Eventually, my salvation came in realizing that the Pi’s Serial Peripheral Interface bus would be the best place to connect these pixels, and a rough test code file from Adafruit pointed me in the right direction. The test code worked great, but the functions didn’t match up with the NeoPixel functions, so I spent a decent chunk of the afternoon writing a new library for the SW2801 Pixels that I’m calling PaleoPixel. (Because they’re older!) That way, once I load both kinds of pixel strips into my eventual master control program, I can issue the same commands to pixels of either type, and they’ll react the same, even though the underlying hardware is different.
Controlling just the PaleoPixels with the Pi, here’s my circuit:
The upshot of all of this is now I can get rid of the Arduino entirely, and save both communications overhead and a big chunk of space inside my project box. Now, I just need to control them together… next time!
Movies are a huge passion in my life, so of course I have a screening room (which most other people would probably call a “home theater”) in my basement. Tiki is a passion of mine too, and while I haven’t brought too much tiki decor into my home (just a bunch of mugs, at the moment), that’s starting to change.
The screening room is now getting a name: the Lava Lounge, somewhat after the upstairs Lava Room at the now-closed Trader Vic’s Las Vegas, but I’m a sucker for alliteration, so “Lounge” it is. (I never actually went up to the Lava Room on my one trip there, but I fell in love with the neon sign.) The Lounge already has deep red walls, red leather recliners, and a Shag print that features a volcanic island. Plus, I’ve recently added red LED path lights that make it feel even more lava-like. I’d like to add a faux-neon mini sign to the door, among other upgrades, but some of those plans will have to wait for a bit.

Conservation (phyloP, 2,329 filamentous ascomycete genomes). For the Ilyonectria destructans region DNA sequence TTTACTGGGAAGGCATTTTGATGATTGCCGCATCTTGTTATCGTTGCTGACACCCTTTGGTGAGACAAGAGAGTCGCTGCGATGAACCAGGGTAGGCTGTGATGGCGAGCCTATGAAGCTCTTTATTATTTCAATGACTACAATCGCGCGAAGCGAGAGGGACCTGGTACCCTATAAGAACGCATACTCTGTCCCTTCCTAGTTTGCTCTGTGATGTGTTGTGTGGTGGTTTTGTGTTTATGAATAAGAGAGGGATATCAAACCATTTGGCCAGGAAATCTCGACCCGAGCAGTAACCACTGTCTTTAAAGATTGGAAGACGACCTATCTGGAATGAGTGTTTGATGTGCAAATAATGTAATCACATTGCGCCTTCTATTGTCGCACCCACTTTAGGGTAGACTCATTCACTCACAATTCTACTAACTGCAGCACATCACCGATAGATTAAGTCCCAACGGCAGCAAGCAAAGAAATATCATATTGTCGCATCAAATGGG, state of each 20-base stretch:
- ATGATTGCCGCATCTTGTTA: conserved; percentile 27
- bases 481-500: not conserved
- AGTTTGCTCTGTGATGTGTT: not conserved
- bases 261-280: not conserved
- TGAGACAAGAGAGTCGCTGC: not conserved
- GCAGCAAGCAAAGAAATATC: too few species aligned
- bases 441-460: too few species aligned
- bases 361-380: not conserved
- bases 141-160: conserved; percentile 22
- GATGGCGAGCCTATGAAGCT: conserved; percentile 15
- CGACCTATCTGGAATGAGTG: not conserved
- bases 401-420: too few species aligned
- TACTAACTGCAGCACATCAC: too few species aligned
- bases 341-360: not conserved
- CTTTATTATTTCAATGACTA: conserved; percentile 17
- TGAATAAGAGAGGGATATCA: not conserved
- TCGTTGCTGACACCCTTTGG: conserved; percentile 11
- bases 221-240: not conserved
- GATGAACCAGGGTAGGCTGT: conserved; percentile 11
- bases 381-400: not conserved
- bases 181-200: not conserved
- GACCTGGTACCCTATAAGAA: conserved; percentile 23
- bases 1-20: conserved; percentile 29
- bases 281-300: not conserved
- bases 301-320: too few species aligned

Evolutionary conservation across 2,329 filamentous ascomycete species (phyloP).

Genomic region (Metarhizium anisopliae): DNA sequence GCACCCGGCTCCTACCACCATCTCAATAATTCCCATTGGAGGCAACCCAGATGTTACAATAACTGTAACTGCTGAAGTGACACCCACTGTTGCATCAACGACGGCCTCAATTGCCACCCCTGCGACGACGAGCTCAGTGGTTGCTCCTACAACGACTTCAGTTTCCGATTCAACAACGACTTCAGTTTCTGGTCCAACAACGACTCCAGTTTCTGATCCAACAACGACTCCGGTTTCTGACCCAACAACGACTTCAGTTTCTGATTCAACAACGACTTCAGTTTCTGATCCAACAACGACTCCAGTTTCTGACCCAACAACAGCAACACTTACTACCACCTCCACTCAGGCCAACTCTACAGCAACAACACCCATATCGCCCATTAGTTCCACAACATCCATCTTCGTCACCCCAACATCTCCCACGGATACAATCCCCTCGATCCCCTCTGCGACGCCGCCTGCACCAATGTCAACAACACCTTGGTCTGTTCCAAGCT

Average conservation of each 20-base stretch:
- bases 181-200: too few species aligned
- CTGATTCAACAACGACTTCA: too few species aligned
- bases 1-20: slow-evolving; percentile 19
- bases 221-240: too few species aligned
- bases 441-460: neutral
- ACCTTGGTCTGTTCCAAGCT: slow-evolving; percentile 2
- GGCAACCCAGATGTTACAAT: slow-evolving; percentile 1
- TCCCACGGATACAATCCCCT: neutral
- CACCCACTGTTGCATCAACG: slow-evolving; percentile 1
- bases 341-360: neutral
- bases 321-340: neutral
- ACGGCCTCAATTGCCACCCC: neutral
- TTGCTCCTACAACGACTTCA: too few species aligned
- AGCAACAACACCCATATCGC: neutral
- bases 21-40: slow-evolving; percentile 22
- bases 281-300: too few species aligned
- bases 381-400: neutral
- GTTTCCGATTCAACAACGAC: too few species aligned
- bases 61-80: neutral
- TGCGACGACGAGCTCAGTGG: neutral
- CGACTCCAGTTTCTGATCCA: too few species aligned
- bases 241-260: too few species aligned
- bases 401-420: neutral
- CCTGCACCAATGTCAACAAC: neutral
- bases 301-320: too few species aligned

Update 2016-05-15: Due to unintentional overlap with a Seattle bar called “Lava Lounge,” I am changing the name to Kilauea Cove. This name refers to the complete area, with both the Screening Room and the Tiki Nook.
Just outside of the door to the screening room, there is a little nook that I usually call the “tiki nook”, which has a tiny bar-top for mixing drinks and some shelves for my more interesting tiki mugs. Extending that lava feeling out to the tiki nook is the next project, and this is the first in a series of posts that will show how I’m building that out.
Tiki Nook History
The tiki nook space is pretty basic — bare white walls and a really awkward HVAC duct that plows through the space. I’ve dressed it up with faerie lights zip-tied to the duct for a while, but as the lights would burn out, and I had real trouble figuring out which bulbs to replace without spending a really tedious weekend with my multimeter, I eventually added another string of new faerie lights and then another, so there was this web of broken lights and working lights, all zip-tied together into some sort of terrible fishnet. To top it all off, the newer faerie lights I picked up just weren’t very bright, and it was pretty much impossible to see well enough to make a drink without propping the refrigerator door open. I could have bought some bright LED faerie lights, but then it would just be this ugly bright mess all the time. Obviously, something must be done.
The first order of business was to replace the old, busted lights with something I could mold into the roles of both swank, dim tiki lounge and mixing a drink here, so my eyes need a few more watts. I clipped the old zip ties and strung up a new set of Adafruit 12mm Diffused Thin Digital RGB LED Pixels. These LEDs use WS2801 controller chips, and I had an old Arduino Diecimila laying around doing nothing, so I hooked ’em up, and temporarily set up a basic lighting pattern so I could get a feel for them. I won’t get into the code for this here, since it isn’t my final lighting look, but it’s a simple tweak of Adafruit’s test code for the pixels.